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One of the most important stories of World War II, already optioned by Steven Spielberg for a major motion picture: a spectacular, searing history that brings to light the extraordinary accomplishments of brave Jewish women who became resistance fighters—a group of unknown heroes whose exploits have never been chronicled in full, until now.
Witnesses to the brutal murder of their families and neighbors and the violent destruction of their communities, a cadre of Jewish women in Poland—some still in their teens—helped transform the Jewish youth groups into resistance cells to fight the Nazis. With courage, guile, and nerves of steel, these “ghetto girls” paid off Gestapo guards, hid revolvers in loaves of bread and jars of marmalade, and helped build systems of underground bunkers. They flirted with German soldiers, bribed them with wine, whiskey, and home cooking, used their Aryan looks to seduce them, and shot and killed them. They bombed German train lines and blew up a town’s water supply. They also nursed the sick, taught children, and hid families.
Yet the exploits of these courageous resistance fighters have remained virtually unknown.
As propulsive and thrilling as Hidden Figures, In the Garden of Beasts, and Band of Brothers, The Light of Days at last tells the true story of these incredible women whose courageous yet little-known feats have been eclipsed by time. Judy Batalion—the granddaughter of Polish Holocaust survivors—takes us back to 1939 and introduces us to Renia Kukielka, a weapons smuggler and messenger who risked death traveling across occupied Poland on foot and by train. Joining Renia are other women who served as couriers, armed fighters, intelligence agents, and saboteurs, all who put their lives in mortal danger to carry out their missions. Batalion follows these women through the savage destruction of the ghettos, arrest and internment in Gestapo prisons and concentration camps, and for a lucky few—like Renia, who orchestrated her own audacious escape from a brutal Nazi jail—into the late 20th century and beyond.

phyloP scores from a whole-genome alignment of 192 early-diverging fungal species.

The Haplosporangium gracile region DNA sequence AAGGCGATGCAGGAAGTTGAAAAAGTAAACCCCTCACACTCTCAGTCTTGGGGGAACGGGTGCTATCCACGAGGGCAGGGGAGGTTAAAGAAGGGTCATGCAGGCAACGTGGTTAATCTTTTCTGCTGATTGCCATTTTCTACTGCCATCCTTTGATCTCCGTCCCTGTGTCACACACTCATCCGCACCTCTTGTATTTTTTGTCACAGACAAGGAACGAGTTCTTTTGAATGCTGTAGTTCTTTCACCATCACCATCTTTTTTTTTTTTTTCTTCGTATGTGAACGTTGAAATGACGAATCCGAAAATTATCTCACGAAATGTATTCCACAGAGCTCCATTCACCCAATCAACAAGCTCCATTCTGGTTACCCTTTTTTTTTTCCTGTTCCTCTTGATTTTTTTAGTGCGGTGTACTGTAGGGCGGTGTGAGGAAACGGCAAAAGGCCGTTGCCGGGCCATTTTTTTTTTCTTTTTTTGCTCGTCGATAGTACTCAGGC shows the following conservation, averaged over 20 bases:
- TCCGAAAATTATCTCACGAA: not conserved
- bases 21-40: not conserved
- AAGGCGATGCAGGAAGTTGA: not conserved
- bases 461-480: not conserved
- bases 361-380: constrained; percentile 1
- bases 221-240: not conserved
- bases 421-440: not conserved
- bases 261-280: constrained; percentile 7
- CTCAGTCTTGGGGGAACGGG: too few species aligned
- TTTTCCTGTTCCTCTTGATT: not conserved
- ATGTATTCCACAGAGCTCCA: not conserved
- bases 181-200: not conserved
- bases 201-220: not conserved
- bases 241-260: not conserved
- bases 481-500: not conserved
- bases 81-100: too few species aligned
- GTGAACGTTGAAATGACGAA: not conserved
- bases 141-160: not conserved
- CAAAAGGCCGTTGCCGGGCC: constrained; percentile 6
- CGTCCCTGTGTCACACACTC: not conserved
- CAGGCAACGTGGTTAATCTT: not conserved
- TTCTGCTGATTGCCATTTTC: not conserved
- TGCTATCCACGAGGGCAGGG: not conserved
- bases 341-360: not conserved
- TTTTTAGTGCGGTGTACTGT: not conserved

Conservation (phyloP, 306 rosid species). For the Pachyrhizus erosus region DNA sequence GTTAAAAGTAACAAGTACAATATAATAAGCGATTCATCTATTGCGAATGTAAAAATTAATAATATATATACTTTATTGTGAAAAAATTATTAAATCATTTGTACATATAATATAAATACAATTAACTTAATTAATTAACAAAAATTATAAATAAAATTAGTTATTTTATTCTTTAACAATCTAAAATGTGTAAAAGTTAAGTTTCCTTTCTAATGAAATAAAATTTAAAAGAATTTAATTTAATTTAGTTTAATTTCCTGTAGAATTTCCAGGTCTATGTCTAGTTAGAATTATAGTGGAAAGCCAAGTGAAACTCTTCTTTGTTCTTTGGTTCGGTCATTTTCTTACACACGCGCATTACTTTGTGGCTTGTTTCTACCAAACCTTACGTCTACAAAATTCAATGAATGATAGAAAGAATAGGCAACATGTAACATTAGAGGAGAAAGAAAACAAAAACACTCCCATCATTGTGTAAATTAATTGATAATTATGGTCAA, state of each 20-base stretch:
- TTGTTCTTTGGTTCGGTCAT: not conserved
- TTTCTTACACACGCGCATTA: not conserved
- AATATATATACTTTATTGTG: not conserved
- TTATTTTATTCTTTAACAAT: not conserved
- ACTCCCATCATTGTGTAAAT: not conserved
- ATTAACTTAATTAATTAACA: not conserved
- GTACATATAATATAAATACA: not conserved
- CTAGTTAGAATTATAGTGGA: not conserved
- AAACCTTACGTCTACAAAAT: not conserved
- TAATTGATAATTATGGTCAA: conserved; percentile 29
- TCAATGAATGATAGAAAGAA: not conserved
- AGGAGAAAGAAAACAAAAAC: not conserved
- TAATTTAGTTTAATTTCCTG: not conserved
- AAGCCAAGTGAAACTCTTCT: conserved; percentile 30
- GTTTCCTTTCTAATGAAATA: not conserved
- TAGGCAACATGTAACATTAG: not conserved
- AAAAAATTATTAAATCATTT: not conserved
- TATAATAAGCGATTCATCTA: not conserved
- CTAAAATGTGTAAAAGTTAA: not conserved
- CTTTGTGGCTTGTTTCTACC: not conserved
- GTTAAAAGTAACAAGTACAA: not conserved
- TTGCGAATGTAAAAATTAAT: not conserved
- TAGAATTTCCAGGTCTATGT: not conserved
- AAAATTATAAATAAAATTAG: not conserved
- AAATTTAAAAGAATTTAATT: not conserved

Powerful and inspiring, featuring twenty black-and-white photographs, The Light of Days is an unforgettable true tale of war, the fight for freedom, exceptional bravery, female friendship, and survival in the face of staggering odds.
Judy Batalion is the New York Times bestselling author of the highly-acclaimed THE LIGHT OF DAYS: The Untold Story of Women Resistance Fighters in Hitler’s Ghettos, published by William Morrow in April 2021. THE LIGHT OF DAYS has been published in a young readers’ edition, will be translated into nineteen languages, and has been optioned by Steven Spielberg for a major motion picture for which Judy is co-writing the screenplay. Judy is also the author of White Walls: A Memoir About Motherhood, Daughterhood and the Mess in Between, optioned by Warner Brothers, and her essays have appeared in the New York Times, the Washington Post, the Forward, Vogue, and many other publications. Judy has a BA in the History of Science from Harvard, and a PhD in the History of Art from the Courtauld Institute, University of London, and has worked as a museum curator and university lecturer. Born in Montreal, where she grew up speaking English, French, Hebrew, and Yiddish, she lives in New York with her husband and three children.